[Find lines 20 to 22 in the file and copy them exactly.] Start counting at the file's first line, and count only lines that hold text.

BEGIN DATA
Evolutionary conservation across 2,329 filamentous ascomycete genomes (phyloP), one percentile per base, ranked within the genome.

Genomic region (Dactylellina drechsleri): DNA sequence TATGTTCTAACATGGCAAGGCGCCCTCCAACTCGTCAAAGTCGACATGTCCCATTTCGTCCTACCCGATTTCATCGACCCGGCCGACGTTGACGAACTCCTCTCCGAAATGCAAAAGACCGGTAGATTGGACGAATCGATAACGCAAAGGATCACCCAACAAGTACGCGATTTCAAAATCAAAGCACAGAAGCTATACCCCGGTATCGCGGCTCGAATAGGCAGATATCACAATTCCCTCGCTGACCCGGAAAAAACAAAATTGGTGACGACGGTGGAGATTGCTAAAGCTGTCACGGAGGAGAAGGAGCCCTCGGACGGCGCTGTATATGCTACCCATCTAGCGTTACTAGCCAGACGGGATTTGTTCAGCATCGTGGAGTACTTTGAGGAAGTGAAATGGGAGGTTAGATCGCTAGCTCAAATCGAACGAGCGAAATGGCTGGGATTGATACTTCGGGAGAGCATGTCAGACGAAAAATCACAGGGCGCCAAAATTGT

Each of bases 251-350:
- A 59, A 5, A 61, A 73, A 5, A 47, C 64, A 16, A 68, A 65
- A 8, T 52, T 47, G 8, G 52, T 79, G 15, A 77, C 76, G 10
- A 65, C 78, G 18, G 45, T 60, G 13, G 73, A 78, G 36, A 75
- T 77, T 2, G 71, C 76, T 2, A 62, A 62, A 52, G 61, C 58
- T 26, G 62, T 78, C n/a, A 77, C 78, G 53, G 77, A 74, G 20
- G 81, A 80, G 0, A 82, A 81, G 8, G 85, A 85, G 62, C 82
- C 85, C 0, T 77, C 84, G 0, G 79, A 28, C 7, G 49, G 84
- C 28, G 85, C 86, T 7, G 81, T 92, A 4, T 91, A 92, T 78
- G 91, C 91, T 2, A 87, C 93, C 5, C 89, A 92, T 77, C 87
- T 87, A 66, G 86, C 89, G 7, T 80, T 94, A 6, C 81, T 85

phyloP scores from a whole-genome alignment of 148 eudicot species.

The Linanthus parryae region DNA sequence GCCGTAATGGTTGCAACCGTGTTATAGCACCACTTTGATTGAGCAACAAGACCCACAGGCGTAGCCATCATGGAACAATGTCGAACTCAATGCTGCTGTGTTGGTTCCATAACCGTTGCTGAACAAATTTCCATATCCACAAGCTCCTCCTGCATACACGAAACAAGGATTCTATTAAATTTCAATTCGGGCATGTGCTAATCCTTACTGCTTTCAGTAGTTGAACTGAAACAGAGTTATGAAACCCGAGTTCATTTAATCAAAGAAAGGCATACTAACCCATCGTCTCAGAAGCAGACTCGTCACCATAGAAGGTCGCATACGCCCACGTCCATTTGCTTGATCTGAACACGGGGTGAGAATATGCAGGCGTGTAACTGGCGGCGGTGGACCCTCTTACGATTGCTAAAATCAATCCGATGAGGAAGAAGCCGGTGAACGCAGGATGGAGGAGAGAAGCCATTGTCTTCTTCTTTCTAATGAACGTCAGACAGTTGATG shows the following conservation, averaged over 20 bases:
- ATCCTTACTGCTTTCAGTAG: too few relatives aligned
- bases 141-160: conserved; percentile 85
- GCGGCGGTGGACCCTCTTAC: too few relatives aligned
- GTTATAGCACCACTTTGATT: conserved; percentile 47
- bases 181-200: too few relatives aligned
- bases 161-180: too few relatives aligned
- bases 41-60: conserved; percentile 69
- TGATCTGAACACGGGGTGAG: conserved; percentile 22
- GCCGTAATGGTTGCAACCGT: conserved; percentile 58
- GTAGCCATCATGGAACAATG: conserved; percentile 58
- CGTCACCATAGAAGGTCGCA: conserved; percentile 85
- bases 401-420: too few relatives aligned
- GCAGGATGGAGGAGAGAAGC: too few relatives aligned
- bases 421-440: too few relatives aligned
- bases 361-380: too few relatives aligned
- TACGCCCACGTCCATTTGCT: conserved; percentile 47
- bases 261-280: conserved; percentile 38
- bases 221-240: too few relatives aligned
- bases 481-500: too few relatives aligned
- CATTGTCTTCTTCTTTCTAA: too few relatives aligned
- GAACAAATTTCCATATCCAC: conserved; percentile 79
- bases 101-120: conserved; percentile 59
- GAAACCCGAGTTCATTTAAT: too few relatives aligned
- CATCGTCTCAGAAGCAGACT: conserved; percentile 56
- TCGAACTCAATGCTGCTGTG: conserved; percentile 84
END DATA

- bases 181-200: too few relatives aligned
- bases 161-180: too few relatives aligned
- bases 41-60: conserved; percentile 69